High Efficiency All Terrain Exploratory Rover

DOI : 10.17577/IJERTCONV3IS05042

Download Full-Text PDF Cite this Publication

Text Only Version

High Efficiency All Terrain Exploratory Rover

Vishnu Sasidharan, Vivek Dharmarajan Vivek H. Menon, Vysakh Sethumadhavan, Dhanesh M. S.

Department of ECE

Rajagiri School of Engineering and Technology

Abstract The paper describes the implementation of a research rover using the Arduino Mega microcontroller as its brain. The features of a mars rover such as autonomous solar tracking, terrain adaption, methane detection, autonomous rover traverse and precise arm placement are implemented here. The solar tracking is implemented using light sensors and a pan and tilt unit. An OWI robotic arm is used here which is controlled by the arduino board. The communication between the base station and the rover is done by RF communication implemented using Xbee. In the autonomous traverse process the base station points the robot to the target and the rover autonomously moves to the target. The rover proceeds to acquire science measurements with the instrument.


    An autonomous robot is a robot that performs behaviors or tasks with a high degree of autonomy, which is particularly desirable in fields such as space exploration, cleaning floors, mowing lawns, waste water treatment and delivering goods and services.

    Some modern factory robots are "autonomous" within the strict confines of their direct environment. It may not be that every degree of freedom exists in their surrounding environment, but the factory robot's workplace is challenging and can often contain chaotic, unpredicted variables. The exact orientation and position of the next object of work and (in the more advanced factories) even the type of object and the required task must be determined. This can vary unpredictably (at least from the robot's point of view).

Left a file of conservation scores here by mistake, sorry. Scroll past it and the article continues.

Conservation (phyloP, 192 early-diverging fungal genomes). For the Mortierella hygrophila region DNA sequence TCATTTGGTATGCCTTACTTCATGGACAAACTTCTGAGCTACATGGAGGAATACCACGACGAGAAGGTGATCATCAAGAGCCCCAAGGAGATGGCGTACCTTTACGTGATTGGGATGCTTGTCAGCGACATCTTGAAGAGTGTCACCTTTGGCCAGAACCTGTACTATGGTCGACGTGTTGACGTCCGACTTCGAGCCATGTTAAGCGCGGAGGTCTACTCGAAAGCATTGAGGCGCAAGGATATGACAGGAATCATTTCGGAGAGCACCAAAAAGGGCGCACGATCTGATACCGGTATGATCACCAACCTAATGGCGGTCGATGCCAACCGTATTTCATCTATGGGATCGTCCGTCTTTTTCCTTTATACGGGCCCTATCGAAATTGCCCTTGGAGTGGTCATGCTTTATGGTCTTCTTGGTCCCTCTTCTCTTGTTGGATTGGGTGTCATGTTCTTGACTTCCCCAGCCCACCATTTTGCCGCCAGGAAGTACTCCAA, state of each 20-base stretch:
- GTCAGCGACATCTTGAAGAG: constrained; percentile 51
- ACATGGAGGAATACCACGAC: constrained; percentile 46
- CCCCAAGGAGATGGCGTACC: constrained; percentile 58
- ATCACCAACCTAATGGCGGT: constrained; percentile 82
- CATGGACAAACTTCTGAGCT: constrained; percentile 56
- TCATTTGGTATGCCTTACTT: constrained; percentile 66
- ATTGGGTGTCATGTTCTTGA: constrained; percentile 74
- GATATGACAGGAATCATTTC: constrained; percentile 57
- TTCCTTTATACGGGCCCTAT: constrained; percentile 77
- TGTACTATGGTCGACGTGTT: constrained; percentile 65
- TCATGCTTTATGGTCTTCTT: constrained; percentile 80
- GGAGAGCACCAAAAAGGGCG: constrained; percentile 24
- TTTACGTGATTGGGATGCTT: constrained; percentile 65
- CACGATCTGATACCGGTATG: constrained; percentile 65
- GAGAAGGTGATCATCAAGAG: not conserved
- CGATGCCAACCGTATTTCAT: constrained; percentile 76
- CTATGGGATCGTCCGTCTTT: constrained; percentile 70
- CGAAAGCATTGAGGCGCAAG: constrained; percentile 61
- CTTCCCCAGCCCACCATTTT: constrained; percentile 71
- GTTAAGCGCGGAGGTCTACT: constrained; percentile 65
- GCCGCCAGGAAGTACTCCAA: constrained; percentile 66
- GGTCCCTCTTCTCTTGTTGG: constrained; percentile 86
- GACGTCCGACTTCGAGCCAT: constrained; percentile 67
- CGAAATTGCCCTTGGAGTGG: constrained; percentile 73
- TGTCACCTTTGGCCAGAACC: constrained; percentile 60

One important area of robotics research is to enable the robot to cope with its environment whether this is on land, underwater, in the air, underground, or in space.

    A fully autonomous robot can:

    1. Gain information about the environment [5].

    2. Work for an extended period without human intervention [2].

    3. Move either all or part of itself throughout its operating environment without human assistance [3].

    4. Avoid situations that are harmful to people, property, or itself unless those are part of its design specifications.

    An autonomous robot may also learn or gain new knowledge like adjusting for new methods of accomplishing its tasks or adapting to changing surroundings [1][3]. There are many different types of exploratory robots in the world. Some examples are the Crabster cr200, Mars Rover and a robot that was sent down into the Titanic a few years ago. These Robots can help us with our past, present and even the future. They are amazing little "creatures" that help us out. Exploratory robots can be used anywhere. There are different designed robots for each project/ mission. Say NASA wants to know what different things are on Venus. They would create a robot with certain exterior and interior so it would not break while being shipped off to Venus.


    The rover is controlled by the arduino microcontroller. It communicates with the base station using Xbee radios. The rover is made highly efficient using the solar tracking unit which points the solar panel to the direction of maximum sunlight. An accelerometer has been incorporated into the system for control of speed of the motors [3]. A wireless

    camera on the rover gives a live video feed to the base station which enables autonomous navigation [2]. The robotic arm consisting of the sample testing sensors is controlled from the base station itself. As an additional feature the rover also has the ability to detect methane [5].


    There are four LDRs placed on the rover that helps in solar panel movement. They were each placed at left top, left bottom, right top and right bottom. The left top and bottom formed a pair so did right top and bottom. These pairs helped in the vertical movement of the rover. The left top and right top also formed a pair along with the left bottom and right bottom LDRs. These pairs support the horizontal movement. Once the light is detected these resistor pairs give out different values based on which the rover would move either left/right or top/bottom. Two motors are mounted one on top of the other which enhances the rover movement. The sunlight decreases the resistances of the respective LDRs which set the motors in motion. The motors used are of 600rpm and are programmed at a default value. Their initial position is at 90 degrees [1].